However, a growing number of studies tends to demonstrate that there is in fact no substantial difference between short-term and long-term memory and that brain areas recruited in both cases are significantly the same, i.e., those that have been classically recognized as mediating episodic memory in general (Cabeza et al., 2002; Ranganath and Blumenfeld, 2005, Jonides et al., 2008). Thus, there would be only a difference of degree, and not of nature, between remembering remote and proximate memories. Remoteness and proximity, in other words, would constitute the two poles of one same experiential continuum. Interestingly, neuroimaging studies contrasting remote and recent autobiographical memory suggest that our ability to determine the age of our memories consist in appreciating their differential recency rather than their differential remoteness. These studies have shown indeed that the activity level of some brain areas decreases as the subjective oldness of memories increases (Haist et al., 2001; Maguire et. al., 2001; Niki and Luo, 2002; Maguire and Frith, 2003; Piefke et al., 2003; Gilboa et al., 2004). One of the regions whose activity level appears to be negatively correlated to the age of memories is the hippocampus, a structure known to play a fundamental role in episodic memory processing. This result is consistent with traditional neuropsychological observations that hippocampal damages may result in a temporally graded retrograde amnesia, i.e., impair recent memories while relatively sparing remote ones (Squire, 1992; Bayley et al., 2003). Nevertheless, it has been demonstrated that the decrease of hippocampal activity according to the age of memories does not directly correlate with the degree of remoteness/recency, but with the degree of vividness of the memory images retrieved, the richness of details and emotionality being significantly higher for recent than for old memories (Graham et al., 2003; Gilboa et al., 2004; Moscovitch et al., 2005, 2006). Other interpretations have been proposed, as the fact that old memories are more widely distributed in the hippocampus than recent ones (Gilboa et al., 2004), or that episodic memory traces become progressively independent from the hippocampus as they are being transferred to neocortical structures (Squire, 1992). Ventrolateral prefrontal cortex and retrosplenial cortex are two other regions that have been shown to be all the less activated as memories are more remotely experienced (Maguire et al., 2001; Piefke et al. 2003; Gilboa et al., 2004). Ventrolateral prefrontal cortex is supposed to contribute to the contextual integration of memory traces and to the specification of retrieval cues (Maguire et al., 2001). The activity of retrosplenial cortex seems to vary independently from the vividness of memory images and is thought to mediate the appearance of generic visual representations by integrating memory images, emotions, and personally familiar information (Conway and Pleydell-Pearce, 2000; Pfieke et al., 2003; Moscovitch et al., 2005). Similar parametric modulation analyses have been carried out in the case of memory of future. Neuroimaging studies are here far less numerous and far less conclusive than those contrasting remote and proximate past autobiographical memory. A fMRI study by d'Argembeau et al. evidenced that the anterior ventromedial prefrontal cortex was comparatively more responsive to remote than to proximate emotionally-laden future memories, while proximate future memories elicited more activation in the caudate nucleus than remote ones (d'Argembeau et al., 2004). The anterior ventromedial prefrontal cortex was hypothesized to assign emotional value to representational contents associated to long-term goals while it was assumed that the caudate nucleus was involved in the planning of actions whose goal is supposed to be achieved in the near future. Moreover, Addis and Schacter showed in a fMRI study that the increasing remoteness of future memories (irrespective of the amount of details) correlated with a decreasing activity in parahippocampal gyrus and an increasing activity in the hippocampus (Addis and Schacter, 2008). They suggested that the hippocampal response reflects the increasing disparateness of the details that constitute remote future memories and the increasing efforts required to integrate these features in a consistent representational content. Albeit none of the authors concerned has explicitly considered this hypothesis, it cannot be excluded that there are neural regions involved in the appearance the feeling of recency per se, and, more generally speaking, that serve as a substrate for a hypothetical "quality of proximity".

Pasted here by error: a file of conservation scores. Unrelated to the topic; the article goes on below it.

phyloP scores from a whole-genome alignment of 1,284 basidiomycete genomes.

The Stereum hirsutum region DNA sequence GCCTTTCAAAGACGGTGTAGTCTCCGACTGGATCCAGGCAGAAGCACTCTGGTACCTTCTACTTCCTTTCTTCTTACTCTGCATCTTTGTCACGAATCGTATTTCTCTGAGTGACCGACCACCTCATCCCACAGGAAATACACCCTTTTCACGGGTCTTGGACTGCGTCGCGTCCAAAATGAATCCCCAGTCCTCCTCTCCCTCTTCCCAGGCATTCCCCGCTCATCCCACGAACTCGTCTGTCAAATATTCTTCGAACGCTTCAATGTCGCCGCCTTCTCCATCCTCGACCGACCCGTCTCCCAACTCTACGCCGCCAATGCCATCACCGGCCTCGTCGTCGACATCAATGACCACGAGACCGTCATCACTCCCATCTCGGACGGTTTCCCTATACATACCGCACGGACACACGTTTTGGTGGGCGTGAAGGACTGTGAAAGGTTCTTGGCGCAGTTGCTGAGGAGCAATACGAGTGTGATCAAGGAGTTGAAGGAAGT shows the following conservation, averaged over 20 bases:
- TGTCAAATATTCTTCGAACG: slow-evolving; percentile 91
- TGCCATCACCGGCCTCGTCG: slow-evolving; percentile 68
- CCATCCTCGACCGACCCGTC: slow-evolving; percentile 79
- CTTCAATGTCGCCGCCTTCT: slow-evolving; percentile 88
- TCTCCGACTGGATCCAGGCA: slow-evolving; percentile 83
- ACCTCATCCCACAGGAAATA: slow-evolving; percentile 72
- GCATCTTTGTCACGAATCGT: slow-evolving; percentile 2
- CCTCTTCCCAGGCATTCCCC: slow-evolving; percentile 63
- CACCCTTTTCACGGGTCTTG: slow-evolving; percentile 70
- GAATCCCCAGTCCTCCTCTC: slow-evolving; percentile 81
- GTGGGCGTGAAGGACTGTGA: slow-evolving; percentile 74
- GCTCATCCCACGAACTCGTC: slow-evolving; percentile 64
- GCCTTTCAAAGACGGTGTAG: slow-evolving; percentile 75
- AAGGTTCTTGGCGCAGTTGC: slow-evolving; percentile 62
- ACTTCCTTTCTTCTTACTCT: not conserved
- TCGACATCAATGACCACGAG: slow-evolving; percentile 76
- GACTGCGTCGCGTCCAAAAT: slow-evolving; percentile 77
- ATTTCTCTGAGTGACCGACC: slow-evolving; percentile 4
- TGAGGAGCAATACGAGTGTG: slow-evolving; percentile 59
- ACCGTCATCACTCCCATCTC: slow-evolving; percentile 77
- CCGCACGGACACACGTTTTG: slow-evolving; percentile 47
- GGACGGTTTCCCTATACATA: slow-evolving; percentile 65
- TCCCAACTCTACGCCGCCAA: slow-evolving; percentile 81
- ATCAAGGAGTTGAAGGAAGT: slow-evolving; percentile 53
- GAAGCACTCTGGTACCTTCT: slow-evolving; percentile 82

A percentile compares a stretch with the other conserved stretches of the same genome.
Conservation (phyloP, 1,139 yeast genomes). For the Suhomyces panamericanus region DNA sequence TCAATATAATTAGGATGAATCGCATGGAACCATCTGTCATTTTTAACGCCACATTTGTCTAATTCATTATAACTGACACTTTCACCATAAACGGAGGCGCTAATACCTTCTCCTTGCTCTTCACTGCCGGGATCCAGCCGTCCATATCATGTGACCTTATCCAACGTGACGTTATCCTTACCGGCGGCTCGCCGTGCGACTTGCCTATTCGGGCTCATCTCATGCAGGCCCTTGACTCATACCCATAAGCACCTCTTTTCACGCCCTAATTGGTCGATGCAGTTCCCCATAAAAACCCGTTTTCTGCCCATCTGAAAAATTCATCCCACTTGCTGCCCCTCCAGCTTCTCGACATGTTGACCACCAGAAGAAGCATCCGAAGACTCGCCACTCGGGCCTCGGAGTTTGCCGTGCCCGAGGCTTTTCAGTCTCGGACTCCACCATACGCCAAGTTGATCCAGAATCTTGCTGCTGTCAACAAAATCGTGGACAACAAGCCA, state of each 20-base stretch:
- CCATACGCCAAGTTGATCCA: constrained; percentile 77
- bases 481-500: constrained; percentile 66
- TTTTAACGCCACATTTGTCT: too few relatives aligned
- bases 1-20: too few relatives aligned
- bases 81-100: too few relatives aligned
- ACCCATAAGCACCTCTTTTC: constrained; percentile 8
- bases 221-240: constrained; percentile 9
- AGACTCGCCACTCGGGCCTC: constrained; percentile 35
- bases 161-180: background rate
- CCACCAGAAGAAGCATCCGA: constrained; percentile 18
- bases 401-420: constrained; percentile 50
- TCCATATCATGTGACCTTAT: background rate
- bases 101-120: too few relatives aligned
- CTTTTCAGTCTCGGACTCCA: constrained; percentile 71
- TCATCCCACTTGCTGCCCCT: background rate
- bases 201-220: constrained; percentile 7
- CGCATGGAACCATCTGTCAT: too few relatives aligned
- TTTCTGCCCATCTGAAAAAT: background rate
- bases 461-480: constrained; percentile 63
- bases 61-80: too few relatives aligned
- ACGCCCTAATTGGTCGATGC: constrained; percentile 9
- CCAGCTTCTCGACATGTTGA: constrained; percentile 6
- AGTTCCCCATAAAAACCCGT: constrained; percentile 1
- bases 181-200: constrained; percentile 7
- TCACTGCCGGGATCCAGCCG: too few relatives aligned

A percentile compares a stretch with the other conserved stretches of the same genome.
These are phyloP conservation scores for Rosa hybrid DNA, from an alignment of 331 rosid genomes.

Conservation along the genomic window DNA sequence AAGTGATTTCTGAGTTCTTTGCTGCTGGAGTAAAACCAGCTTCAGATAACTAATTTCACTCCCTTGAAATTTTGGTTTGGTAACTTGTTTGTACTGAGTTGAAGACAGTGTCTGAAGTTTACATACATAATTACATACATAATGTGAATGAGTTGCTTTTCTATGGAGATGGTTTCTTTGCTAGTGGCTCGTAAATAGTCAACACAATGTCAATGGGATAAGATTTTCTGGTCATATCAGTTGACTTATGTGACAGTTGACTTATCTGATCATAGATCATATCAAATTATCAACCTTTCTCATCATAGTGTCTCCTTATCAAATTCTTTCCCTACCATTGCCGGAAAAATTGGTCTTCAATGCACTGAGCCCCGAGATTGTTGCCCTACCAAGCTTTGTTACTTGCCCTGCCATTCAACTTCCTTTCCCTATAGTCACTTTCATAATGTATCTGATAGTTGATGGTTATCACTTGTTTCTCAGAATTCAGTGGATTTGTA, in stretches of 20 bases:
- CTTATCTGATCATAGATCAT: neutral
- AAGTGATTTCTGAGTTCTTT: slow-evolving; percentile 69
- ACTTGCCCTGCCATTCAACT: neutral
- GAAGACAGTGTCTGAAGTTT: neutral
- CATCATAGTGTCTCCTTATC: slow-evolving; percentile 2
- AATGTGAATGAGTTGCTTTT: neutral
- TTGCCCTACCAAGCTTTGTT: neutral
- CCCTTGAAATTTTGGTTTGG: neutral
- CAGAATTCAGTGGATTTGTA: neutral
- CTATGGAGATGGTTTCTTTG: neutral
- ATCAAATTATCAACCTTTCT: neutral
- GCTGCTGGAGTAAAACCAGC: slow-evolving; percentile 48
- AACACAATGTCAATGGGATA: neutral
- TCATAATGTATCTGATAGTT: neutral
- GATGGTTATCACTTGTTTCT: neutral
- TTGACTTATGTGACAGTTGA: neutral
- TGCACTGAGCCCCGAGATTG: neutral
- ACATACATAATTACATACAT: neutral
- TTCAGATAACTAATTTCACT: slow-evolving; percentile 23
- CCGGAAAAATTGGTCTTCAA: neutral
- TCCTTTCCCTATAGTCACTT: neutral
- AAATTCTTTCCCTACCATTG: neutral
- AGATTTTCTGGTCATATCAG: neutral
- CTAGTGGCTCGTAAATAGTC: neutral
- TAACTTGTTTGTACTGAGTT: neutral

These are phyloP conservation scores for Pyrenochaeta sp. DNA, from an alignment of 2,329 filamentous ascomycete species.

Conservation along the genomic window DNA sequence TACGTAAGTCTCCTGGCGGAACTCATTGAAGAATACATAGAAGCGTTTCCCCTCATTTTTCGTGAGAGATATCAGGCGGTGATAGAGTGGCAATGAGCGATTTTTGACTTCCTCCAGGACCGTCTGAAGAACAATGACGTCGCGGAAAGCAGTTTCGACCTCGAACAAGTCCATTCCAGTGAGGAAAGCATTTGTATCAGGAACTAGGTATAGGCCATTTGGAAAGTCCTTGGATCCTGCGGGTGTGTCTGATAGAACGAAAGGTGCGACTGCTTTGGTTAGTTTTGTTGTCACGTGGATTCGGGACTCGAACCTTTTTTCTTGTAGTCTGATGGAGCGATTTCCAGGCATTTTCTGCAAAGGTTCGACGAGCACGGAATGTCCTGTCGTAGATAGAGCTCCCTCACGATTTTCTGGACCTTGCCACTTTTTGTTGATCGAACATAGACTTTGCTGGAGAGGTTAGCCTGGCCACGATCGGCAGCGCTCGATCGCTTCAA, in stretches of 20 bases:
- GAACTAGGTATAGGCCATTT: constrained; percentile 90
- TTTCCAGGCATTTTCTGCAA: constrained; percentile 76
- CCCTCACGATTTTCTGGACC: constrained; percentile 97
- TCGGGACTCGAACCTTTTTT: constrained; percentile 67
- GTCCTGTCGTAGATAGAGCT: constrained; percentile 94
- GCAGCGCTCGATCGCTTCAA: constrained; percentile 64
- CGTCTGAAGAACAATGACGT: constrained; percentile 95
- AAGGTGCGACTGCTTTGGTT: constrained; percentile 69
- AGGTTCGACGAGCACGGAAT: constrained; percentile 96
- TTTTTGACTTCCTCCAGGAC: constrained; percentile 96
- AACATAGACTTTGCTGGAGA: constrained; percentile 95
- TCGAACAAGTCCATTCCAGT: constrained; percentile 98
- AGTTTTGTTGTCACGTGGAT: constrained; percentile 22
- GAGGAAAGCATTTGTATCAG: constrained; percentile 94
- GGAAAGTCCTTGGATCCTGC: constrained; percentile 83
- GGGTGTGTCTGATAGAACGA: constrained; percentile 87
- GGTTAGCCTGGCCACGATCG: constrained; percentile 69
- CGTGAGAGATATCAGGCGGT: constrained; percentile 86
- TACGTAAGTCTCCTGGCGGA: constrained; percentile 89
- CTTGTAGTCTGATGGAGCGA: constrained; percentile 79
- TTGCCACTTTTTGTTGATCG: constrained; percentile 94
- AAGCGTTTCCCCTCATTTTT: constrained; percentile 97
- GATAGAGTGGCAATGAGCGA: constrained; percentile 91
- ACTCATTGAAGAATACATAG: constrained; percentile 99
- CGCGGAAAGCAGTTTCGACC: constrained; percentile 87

Although not being inconceivable from the empirical point of view, the assumption that experience of temporal remoteness and proximity is mediated by a specific kind of cognitive factors remains epistemologically problematic. In comparison with the hypothesis of the pastness/futureness qualities, the hypothesis of the remoteness/proximity qualities has the inconvenient of multiplying the entities presumably involved in the perception of date and duration, as well as the conjectures regarding their exact number and nature. Therefore, it is questionable whether one should postulate the existence of a quality of proximity and of a quality of remoteness, or the existence of only one kind of quality, to explain the difference between short-term and long-term memory (as seen above, it seems more plausible to postulate solely the existence of a quality of proximity). Moreover, one may wonder whether there is a category of proximity/remoteness factors specific to retrospective memory and another one specific to prospective memory, or, conversely, just one single category of factors for both types of memory.